The NewStandard ceased publishing on April 27, 2007.

First Wild Horses Slaughtered for Food Under New Law

by Dave Reynolds

Apr. 25, 2005 – Animal rights groups are pointing to the slaughter of six wild mustangs as evidence that a new federal law must be repealed in order to prevent the killing of more horses for their meat.

Congress passed legislation in December that allows older horses and those that are not adopted to be sold at auction. Last month, measures were introduced in the Senate and House to restore the previous language that for 34 years banned the commercial sale and slaughter of wild horses.

The slaughtered horses were only the first of nearly 1,000 mustangs that the US Bureau of Land Management has rounded up, sold and delivered to buyers since the law was passed. BLM estimates that up to 45,000 mustangs and wild burros roam the Western range, which they claim is about 10,000 more such animals than the environment can support.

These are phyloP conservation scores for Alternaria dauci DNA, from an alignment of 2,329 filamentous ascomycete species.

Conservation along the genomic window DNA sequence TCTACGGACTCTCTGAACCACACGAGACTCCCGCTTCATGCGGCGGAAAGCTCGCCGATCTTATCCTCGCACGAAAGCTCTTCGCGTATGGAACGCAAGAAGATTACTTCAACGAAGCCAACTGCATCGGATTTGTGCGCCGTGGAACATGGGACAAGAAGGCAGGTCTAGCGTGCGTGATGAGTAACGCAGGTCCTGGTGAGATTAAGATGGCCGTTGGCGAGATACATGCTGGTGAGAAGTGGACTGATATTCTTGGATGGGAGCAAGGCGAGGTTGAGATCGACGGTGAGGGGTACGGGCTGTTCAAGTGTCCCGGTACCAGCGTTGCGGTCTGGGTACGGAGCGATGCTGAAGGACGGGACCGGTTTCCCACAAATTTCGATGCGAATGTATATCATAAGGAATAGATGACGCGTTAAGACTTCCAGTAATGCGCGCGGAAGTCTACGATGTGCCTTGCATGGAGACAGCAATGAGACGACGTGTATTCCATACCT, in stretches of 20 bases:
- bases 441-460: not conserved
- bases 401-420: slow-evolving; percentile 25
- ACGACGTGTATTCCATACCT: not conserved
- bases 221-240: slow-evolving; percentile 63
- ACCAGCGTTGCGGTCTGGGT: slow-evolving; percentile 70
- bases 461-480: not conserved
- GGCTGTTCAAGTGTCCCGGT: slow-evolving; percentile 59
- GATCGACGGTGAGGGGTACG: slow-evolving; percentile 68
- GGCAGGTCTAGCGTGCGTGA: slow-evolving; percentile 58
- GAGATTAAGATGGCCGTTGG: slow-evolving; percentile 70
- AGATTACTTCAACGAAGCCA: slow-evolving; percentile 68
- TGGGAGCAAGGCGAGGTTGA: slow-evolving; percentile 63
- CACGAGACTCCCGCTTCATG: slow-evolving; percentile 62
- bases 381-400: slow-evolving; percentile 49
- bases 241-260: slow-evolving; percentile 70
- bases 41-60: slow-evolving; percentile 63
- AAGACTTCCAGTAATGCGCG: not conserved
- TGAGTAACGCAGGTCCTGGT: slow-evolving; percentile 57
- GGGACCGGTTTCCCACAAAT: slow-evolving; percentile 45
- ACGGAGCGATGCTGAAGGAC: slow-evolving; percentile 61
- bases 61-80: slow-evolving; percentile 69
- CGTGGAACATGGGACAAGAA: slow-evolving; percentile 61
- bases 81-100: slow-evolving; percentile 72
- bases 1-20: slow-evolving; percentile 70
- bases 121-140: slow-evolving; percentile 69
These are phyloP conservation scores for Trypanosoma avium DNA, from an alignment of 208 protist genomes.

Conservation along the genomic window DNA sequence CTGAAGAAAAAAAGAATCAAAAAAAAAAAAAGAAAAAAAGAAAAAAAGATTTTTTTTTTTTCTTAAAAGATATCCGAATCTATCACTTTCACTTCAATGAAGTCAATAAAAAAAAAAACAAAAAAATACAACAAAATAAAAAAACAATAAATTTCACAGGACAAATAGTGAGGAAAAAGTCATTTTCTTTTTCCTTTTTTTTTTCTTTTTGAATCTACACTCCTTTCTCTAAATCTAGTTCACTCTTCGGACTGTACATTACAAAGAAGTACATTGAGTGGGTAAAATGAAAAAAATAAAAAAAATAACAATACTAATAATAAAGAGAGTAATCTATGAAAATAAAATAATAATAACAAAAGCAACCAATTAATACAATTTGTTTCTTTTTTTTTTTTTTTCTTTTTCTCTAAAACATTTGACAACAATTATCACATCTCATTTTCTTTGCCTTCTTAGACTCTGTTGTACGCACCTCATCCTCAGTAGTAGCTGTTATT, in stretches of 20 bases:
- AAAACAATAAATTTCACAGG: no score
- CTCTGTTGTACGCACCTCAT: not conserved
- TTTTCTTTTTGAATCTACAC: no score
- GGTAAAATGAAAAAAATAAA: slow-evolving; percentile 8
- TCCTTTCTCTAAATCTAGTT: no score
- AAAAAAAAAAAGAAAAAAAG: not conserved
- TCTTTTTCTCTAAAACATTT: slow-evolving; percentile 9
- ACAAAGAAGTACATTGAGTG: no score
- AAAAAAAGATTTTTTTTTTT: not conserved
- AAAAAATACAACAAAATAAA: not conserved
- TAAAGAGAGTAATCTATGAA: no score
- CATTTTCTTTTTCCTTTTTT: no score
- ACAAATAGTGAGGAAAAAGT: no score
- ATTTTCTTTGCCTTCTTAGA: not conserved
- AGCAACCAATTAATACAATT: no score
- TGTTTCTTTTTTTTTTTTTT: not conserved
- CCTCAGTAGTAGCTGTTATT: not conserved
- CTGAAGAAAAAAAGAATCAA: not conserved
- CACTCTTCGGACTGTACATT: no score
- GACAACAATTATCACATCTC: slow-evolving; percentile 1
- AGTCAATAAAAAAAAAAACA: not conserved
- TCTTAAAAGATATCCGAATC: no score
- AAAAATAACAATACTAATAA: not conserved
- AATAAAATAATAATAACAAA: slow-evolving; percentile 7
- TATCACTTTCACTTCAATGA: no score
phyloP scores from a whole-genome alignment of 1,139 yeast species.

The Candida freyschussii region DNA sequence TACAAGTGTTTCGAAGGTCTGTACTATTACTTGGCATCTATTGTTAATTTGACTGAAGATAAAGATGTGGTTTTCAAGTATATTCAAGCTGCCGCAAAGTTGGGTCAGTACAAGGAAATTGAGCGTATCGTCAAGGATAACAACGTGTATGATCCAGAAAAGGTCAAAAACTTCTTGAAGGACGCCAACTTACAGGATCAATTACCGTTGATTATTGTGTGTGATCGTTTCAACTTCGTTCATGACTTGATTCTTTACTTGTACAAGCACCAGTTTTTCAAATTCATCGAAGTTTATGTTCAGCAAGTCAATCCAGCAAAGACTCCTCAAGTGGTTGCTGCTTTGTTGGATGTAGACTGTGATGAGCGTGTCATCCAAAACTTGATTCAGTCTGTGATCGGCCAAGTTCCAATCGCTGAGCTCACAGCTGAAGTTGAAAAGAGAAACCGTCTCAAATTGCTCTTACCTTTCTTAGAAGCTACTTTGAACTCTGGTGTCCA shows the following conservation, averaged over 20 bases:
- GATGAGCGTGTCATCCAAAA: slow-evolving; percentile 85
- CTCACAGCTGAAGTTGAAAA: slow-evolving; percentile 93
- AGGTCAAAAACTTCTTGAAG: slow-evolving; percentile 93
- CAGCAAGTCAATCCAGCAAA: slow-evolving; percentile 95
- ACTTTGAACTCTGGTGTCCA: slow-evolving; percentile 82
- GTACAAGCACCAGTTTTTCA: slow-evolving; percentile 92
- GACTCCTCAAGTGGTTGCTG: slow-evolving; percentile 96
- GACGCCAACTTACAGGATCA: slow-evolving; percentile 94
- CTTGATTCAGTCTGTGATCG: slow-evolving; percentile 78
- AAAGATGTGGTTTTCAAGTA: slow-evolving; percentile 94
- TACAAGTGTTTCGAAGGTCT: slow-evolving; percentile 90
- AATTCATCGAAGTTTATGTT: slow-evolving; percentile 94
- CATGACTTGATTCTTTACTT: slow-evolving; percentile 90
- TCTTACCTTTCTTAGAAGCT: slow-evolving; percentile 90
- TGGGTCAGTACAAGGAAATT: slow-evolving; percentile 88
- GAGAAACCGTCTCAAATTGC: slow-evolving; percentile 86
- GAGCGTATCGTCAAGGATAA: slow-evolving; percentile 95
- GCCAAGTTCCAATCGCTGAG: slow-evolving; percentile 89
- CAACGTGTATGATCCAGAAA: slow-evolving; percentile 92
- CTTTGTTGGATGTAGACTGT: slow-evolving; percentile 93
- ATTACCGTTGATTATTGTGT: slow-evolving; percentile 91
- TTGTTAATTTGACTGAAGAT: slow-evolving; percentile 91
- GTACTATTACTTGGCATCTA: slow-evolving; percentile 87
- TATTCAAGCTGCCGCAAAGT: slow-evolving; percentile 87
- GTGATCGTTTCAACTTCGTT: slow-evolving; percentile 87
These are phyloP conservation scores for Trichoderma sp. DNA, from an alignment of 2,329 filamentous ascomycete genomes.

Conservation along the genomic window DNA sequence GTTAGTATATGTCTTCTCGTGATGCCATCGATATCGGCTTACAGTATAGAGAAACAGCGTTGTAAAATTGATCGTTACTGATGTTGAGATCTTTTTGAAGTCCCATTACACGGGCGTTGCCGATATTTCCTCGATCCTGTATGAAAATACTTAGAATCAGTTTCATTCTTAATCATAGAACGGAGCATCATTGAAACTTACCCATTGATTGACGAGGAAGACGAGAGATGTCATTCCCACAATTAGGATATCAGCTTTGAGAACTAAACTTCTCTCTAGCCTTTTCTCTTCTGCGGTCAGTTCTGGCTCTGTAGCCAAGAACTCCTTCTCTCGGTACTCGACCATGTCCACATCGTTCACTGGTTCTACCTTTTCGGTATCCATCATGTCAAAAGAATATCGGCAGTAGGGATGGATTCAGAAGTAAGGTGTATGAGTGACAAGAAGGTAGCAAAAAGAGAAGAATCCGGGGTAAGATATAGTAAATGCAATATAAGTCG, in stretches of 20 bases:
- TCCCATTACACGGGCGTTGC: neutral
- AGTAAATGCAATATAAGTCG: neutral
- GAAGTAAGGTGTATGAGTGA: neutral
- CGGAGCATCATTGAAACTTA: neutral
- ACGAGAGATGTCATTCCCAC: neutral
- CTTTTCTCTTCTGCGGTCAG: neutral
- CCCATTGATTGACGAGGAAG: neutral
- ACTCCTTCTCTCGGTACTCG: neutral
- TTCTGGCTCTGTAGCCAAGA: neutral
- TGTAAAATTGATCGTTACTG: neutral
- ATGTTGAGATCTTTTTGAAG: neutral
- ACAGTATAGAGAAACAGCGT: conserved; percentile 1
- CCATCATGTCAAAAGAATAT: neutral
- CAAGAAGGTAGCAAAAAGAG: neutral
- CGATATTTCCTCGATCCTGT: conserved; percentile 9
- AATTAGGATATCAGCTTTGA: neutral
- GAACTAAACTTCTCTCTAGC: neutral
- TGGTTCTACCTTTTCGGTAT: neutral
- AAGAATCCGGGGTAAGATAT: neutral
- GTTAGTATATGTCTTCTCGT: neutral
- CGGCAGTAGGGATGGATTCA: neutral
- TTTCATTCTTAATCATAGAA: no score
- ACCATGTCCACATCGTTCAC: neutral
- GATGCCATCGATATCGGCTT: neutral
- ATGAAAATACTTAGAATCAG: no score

The six mustangs were reportedly sold to an Oklahoma man who claimed to be a minister and wanted the animals for a youth camp. Instead, the horses were sent to a commercial packing plant in Illinois, where they were slaughtered so their meat could be sold to foreign markets.

A BLM spokesperson said that while the bureau tries to screen out slaughterhouses, there is little it can do once the horses become the private property of the buyers.

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The NewStandard ceased publishing on April 27, 2007.

Dave Reynolds is a contributing journalist.

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